Anne Pleun: [00:06:52] During my studies, I lived in China for a while and there I learned about the paper alternative. That is stone paper. And I also learned about the impact of the production industry on the environment. I actually saw it firsthand. And when I got back to Europe, I lived in Berlin, back then, and I felt like I had to do something with this paper alternative because I’m a writer myself as well. So I have a whole collection of note books and now it feels still like I’m in a candy store all the time because my notebooks everywhere. But the thing is [00:07:30] I love paper. I’ve always loved paper and books. And therefore I realized that it’s such a massive industry that’s causing so much damage right now. And there are actually alternatives up for grabs. We should use them. And I just felt like I could be a voice in the change that could show people that you can also make a sustainable product that is actually beautiful product at the same time. Also educate people about the importance of that change. And at the same time, what I find very interesting about what we’re doing now is we’re also tagging along the paper industry, like the current paper industry to see if we could work together on the changes that are so necessary.

Sue: [00:08:14] So rather than being seen as a threat, you’re hopefully being seen as perhaps somebody who can instigate change and enable everybody to flourish in a different way?

Anne Pleun: [00:08:24] Yes, we hope that that will be the outcome. But of course, I also realized that it’s difficult for people within the paper industry to all of a sudden feel threatened by these paper alternatives. But the alternatives have been here forever. It’s just a better of using them more often. And the, actually the paper usage, especially the cardboard boxes and stuff. That’s increasing at a really rapid speed. So we need alternatives.

Sue: [00:08:50] Tell us more about stone paper then what is it?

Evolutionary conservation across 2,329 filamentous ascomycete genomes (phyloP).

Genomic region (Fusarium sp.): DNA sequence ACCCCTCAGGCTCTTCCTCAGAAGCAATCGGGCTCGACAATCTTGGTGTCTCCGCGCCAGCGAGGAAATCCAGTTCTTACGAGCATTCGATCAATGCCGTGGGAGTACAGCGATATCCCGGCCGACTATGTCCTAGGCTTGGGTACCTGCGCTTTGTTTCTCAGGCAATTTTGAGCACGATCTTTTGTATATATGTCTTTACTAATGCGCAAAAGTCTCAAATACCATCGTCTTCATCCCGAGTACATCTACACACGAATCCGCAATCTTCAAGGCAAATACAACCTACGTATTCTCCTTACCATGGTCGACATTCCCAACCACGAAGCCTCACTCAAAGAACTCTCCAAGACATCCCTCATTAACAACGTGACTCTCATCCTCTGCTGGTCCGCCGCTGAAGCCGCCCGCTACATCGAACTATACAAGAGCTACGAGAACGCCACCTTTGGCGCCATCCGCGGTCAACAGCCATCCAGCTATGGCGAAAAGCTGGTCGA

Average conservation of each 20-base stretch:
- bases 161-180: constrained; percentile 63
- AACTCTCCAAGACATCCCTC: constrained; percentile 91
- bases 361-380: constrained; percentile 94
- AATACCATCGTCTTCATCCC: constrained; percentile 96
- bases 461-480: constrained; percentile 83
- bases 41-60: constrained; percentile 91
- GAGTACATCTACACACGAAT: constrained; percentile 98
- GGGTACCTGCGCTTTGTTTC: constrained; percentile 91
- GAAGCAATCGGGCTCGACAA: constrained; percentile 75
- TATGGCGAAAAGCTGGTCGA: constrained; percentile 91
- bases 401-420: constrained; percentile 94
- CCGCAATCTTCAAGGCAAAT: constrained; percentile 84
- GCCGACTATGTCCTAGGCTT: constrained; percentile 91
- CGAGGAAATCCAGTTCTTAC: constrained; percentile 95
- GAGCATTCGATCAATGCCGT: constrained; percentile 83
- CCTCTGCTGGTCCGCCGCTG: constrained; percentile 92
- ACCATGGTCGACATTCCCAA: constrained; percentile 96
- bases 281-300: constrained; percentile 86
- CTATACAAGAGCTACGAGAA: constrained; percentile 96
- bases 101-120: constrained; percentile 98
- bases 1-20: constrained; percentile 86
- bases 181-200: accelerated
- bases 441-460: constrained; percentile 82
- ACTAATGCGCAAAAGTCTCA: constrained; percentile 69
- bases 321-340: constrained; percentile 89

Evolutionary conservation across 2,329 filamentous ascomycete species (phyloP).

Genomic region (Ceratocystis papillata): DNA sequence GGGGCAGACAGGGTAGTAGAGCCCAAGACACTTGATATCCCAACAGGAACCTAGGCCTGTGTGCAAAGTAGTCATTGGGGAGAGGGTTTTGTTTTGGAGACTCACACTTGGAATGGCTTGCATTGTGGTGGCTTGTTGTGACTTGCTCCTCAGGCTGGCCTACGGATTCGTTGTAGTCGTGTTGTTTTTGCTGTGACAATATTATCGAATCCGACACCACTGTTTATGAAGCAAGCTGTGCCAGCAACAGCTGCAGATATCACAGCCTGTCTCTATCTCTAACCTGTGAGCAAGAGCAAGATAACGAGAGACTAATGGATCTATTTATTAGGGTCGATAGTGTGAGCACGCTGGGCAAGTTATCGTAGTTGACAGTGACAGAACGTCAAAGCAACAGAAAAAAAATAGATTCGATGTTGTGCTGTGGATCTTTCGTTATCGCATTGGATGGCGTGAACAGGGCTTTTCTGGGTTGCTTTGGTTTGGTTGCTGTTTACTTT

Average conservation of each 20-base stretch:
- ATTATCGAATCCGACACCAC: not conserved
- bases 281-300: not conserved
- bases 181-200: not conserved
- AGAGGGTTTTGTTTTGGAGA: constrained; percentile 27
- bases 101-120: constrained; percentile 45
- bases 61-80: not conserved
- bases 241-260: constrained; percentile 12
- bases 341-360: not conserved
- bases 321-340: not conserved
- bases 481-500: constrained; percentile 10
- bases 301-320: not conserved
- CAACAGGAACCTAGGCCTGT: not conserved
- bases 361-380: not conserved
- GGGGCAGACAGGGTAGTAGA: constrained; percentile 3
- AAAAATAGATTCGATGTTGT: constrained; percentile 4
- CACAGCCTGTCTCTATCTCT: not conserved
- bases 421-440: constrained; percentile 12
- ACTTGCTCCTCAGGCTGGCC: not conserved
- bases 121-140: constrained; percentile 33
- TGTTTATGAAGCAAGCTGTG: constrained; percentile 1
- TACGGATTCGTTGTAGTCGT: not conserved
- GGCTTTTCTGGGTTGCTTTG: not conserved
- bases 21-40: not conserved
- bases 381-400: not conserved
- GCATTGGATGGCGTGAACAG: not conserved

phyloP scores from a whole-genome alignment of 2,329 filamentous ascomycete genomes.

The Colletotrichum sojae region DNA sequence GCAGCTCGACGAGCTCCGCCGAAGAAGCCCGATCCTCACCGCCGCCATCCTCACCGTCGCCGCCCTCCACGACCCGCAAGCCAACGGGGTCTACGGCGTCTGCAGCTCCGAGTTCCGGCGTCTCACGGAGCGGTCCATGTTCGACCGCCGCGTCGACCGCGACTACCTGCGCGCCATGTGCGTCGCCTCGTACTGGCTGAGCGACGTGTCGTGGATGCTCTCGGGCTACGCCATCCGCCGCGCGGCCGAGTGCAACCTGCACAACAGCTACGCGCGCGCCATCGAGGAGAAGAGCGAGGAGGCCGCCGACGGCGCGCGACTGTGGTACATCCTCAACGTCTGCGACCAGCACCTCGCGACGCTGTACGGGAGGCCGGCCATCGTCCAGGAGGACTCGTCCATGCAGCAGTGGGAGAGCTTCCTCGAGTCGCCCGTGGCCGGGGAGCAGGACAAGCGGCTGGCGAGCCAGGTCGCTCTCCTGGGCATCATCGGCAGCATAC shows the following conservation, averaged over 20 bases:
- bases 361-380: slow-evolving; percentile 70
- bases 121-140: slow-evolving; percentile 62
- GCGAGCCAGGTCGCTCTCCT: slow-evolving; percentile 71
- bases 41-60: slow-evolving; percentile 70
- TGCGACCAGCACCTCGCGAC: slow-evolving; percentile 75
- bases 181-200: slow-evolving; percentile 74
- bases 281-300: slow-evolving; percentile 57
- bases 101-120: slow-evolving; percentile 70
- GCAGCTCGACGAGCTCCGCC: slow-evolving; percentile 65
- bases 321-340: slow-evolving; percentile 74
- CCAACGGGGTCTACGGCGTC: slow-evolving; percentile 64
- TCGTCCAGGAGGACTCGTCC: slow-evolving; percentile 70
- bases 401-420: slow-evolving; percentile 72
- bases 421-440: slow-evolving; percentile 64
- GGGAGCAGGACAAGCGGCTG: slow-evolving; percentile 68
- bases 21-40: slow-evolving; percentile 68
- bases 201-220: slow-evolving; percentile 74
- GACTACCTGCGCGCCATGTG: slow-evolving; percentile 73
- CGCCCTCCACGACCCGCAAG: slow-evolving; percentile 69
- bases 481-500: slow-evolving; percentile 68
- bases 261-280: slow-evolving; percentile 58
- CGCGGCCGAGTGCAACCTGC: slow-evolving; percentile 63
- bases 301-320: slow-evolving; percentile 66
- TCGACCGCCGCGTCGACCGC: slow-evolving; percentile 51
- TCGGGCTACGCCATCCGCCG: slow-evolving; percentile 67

Anne Pleun: [00:08:53] Well, stone paper is made from stone waste and the stone waste is ground to dust. [00:09:00] And the dust is bound with HDPE, which is a resin, synthetic resin that binds together the mineral and this production process uses no water at all. Of course, no trees and it’s cradle to cradle certified the material that we use. So what happens is that there is no waste in the production process. And in theory, you could also have a closed recycling loop for this material. And that I find very interesting combined of course, with the fact that there is no water necessary in a production process, and water is really becoming scarce. And we should watch out with how we use water.

Sue: [00:09:38] Having seen what was going on in China, you had an idea of how you could utilize stone paper in a different way, how you could potentially change the industry. You saw a potential problem and ways of solving it. How did you therefore get your first customers and actually create something that somebody wanted to buy?

Anne Pleun: [00:09:55] Thats a fun story, because what happened is I just had a baby and I was at home in Berlin with the baby, and I decided to just start the company and I’m always in a hurry in my life. So I always feel like I’m not going to think is over. I’m just going to start. So I launched a Kickstarter campaign after I finalized the first a dummy of a stone paper notebook. I was in touch with the people who invented stone paper, and they were very excited about the idea of promoting a notebook from stone paper in Europe. So I [00:10:30] started the Kickstarter campaign. And on the second day, I think the Dutch broadcasting agency was on the phone for an interview about my plans, but I had no business plan. So I just made it up a little bit. And then the day after that interview, some corporates from the Netherlands saw that interview and they were like, Hey, but we went to buy notebooks with our logo. Is that also possible? So we would, the plans changed because I thought, yeah, of course it is possible. And it’s actually very interesting because being on my own with a baby on my arm, it was kind of useful to have one customer buying a hundred books instead of a hundred people buying one book.